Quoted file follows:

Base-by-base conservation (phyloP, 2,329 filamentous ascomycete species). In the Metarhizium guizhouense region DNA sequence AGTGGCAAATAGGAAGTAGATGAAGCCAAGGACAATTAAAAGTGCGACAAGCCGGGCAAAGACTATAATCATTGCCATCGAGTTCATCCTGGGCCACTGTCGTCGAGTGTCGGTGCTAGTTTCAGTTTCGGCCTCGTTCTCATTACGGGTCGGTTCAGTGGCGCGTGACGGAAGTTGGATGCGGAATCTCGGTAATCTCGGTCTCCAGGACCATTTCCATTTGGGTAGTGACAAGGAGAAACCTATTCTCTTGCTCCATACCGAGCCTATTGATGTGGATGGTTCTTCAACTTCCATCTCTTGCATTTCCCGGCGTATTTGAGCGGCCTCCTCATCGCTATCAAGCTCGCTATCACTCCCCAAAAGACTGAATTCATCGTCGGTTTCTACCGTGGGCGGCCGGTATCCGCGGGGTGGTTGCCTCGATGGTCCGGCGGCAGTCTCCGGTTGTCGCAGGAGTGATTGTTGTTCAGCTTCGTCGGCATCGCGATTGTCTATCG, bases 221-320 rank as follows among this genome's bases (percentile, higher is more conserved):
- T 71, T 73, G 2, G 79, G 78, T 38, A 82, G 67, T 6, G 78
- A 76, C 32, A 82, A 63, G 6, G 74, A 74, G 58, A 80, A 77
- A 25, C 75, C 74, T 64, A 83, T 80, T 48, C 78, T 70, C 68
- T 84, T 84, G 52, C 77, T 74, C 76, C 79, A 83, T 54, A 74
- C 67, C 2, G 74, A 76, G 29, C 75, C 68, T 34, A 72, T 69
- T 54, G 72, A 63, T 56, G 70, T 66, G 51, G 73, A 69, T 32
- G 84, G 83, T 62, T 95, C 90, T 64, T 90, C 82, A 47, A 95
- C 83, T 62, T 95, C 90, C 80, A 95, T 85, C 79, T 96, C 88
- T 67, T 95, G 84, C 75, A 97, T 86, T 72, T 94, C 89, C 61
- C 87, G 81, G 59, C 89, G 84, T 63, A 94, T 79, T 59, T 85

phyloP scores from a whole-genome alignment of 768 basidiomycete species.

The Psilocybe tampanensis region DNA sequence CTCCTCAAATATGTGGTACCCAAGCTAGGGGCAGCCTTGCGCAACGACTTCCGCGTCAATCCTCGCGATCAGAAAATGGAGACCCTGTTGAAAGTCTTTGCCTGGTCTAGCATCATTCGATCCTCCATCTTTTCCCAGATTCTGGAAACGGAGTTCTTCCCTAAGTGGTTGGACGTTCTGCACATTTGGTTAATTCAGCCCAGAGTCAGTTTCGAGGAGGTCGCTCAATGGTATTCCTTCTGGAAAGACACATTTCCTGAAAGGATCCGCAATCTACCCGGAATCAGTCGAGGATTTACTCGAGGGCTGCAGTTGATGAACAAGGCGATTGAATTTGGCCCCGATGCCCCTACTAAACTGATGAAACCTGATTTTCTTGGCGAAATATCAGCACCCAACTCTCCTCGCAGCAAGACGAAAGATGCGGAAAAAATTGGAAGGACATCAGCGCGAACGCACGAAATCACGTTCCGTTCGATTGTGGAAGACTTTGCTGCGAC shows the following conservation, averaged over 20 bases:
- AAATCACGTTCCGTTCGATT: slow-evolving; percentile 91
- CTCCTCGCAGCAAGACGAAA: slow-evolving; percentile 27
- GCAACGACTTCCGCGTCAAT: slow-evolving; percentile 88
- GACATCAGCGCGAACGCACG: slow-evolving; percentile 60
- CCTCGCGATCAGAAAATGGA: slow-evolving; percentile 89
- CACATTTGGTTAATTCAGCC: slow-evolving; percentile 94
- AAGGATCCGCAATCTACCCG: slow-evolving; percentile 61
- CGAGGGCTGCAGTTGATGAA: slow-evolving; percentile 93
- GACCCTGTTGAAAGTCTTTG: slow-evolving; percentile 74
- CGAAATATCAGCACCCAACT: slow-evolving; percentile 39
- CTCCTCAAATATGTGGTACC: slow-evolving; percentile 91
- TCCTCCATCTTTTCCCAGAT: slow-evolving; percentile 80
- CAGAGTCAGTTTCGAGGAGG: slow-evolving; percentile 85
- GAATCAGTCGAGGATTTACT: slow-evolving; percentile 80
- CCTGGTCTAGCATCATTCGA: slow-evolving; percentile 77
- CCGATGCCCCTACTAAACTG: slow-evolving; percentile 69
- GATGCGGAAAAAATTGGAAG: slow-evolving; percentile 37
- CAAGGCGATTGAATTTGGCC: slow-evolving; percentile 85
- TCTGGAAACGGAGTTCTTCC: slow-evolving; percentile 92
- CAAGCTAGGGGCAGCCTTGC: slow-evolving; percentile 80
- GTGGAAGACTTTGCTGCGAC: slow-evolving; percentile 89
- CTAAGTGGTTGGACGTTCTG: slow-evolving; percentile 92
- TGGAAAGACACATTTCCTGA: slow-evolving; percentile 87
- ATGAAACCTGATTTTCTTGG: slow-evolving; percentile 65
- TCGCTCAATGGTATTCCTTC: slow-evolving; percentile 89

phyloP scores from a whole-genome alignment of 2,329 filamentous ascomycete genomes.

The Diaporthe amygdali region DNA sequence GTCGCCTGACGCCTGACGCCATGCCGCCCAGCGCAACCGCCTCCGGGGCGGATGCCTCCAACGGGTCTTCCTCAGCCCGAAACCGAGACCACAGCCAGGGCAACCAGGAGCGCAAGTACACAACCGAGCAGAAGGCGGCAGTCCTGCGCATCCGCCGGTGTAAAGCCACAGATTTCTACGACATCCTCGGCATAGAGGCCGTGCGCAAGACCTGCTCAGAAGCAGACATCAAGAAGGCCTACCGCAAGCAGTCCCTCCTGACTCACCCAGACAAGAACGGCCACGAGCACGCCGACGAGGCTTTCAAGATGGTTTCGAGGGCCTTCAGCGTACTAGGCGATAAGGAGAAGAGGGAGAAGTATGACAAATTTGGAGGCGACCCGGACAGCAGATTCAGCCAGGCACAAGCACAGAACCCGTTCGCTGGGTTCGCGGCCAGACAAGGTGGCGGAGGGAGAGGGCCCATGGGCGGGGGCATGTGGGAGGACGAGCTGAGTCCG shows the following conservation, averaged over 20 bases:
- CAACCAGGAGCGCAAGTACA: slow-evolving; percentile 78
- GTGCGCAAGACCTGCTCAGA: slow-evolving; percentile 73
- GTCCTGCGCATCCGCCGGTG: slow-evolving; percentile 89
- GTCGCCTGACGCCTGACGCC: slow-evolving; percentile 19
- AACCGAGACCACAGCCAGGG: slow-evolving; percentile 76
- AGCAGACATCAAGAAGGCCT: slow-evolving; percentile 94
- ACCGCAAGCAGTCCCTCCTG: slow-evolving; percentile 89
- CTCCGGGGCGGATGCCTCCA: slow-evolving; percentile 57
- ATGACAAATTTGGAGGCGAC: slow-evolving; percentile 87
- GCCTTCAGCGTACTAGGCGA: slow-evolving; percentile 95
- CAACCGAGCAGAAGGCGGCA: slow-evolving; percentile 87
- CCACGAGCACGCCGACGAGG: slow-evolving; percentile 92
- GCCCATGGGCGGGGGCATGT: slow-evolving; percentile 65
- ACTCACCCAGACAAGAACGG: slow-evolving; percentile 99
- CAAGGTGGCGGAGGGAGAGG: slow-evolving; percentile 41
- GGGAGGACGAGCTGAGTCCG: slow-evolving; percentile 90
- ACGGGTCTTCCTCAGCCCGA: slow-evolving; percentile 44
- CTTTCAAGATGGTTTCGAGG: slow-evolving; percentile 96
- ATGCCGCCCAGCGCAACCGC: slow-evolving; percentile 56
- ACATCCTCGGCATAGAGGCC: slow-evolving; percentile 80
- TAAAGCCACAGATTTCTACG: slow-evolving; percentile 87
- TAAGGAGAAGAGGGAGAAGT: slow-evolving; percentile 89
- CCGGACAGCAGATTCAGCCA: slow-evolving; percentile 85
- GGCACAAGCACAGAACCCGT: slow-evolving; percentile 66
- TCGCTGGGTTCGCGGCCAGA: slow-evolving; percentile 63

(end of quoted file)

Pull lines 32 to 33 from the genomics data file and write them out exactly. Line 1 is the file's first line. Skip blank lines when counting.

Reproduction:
- TCTGGAAACGGAGTTCTTCC: slow-evolving; percentile 92
- CAAGCTAGGGGCAGCCTTGC: slow-evolving; percentile 80